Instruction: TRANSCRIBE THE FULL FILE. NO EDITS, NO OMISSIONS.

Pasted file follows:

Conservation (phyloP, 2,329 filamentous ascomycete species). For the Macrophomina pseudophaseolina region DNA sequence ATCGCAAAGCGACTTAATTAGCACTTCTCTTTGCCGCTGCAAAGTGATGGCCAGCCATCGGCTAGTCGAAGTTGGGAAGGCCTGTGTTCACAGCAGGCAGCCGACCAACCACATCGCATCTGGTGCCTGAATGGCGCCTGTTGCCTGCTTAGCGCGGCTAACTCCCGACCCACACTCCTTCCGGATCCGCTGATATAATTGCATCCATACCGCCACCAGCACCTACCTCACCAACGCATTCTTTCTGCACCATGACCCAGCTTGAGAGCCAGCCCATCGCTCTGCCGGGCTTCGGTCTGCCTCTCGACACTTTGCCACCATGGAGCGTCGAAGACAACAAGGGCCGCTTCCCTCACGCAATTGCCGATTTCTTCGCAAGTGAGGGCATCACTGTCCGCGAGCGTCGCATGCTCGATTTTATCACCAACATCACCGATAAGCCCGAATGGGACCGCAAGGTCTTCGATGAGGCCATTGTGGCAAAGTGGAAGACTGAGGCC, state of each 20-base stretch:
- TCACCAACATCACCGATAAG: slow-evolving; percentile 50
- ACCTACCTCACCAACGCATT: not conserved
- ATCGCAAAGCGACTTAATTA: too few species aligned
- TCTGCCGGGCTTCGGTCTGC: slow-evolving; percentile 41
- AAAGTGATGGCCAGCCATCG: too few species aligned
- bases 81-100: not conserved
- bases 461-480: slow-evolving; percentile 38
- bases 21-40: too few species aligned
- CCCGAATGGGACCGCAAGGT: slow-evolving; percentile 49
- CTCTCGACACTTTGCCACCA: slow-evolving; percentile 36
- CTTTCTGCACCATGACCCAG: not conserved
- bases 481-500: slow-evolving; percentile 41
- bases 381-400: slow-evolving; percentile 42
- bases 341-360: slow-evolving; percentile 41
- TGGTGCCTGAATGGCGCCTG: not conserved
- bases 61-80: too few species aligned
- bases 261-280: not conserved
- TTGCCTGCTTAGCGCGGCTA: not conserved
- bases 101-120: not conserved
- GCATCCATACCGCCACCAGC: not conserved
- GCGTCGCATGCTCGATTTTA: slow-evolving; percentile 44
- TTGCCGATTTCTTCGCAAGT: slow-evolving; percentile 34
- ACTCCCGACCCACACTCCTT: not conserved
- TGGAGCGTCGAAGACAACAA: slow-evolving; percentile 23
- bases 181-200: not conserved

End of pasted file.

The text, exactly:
Conservation (phyloP, 2,329 filamentous ascomycete species). For the Macrophomina pseudophaseolina region DNA sequence ATCGCAAAGCGACTTAATTAGCACTTCTCTTTGCCGCTGCAAAGTGATGGCCAGCCATCGGCTAGTCGAAGTTGGGAAGGCCTGTGTTCACAGCAGGCAGCCGACCAACCACATCGCATCTGGTGCCTGAATGGCGCCTGTTGCCTGCTTAGCGCGGCTAACTCCCGACCCACACTCCTTCCGGATCCGCTGATATAATTGCATCCATACCGCCACCAGCACCTACCTCACCAACGCATTCTTTCTGCACCATGACCCAGCTTGAGAGCCAGCCCATCGCTCTGCCGGGCTTCGGTCTGCCTCTCGACACTTTGCCACCATGGAGCGTCGAAGACAACAAGGGCCGCTTCCCTCACGCAATTGCCGATTTCTTCGCAAGTGAGGGCATCACTGTCCGCGAGCGTCGCATGCTCGATTTTATCACCAACATCACCGATAAGCCCGAATGGGACCGCAAGGTCTTCGATGAGGCCATTGTGGCAAAGTGGAAGACTGAGGCC, state of each 20-base stretch:
- TCACCAACATCACCGATAAG: slow-evolving; percentile 50
- ACCTACCTCACCAACGCATT: not conserved
- ATCGCAAAGCGACTTAATTA: too few species aligned
- TCTGCCGGGCTTCGGTCTGC: slow-evolving; percentile 41
- AAAGTGATGGCCAGCCATCG: too few species aligned
- bases 81-100: not conserved
- bases 461-480: slow-evolving; percentile 38
- bases 21-40: too few species aligned
- CCCGAATGGGACCGCAAGGT: slow-evolving; percentile 49
- CTCTCGACACTTTGCCACCA: slow-evolving; percentile 36
- CTTTCTGCACCATGACCCAG: not conserved
- bases 481-500: slow-evolving; percentile 41
- bases 381-400: slow-evolving; percentile 42
- bases 341-360: slow-evolving; percentile 41
- TGGTGCCTGAATGGCGCCTG: not conserved
- bases 61-80: too few species aligned
- bases 261-280: not conserved
- TTGCCTGCTTAGCGCGGCTA: not conserved
- bases 101-120: not conserved
- GCATCCATACCGCCACCAGC: not conserved
- GCGTCGCATGCTCGATTTTA: slow-evolving; percentile 44
- TTGCCGATTTCTTCGCAAGT: slow-evolving; percentile 34
- ACTCCCGACCCACACTCCTT: not conserved
- TGGAGCGTCGAAGACAACAA: slow-evolving; percentile 23
- bases 181-200: not conserved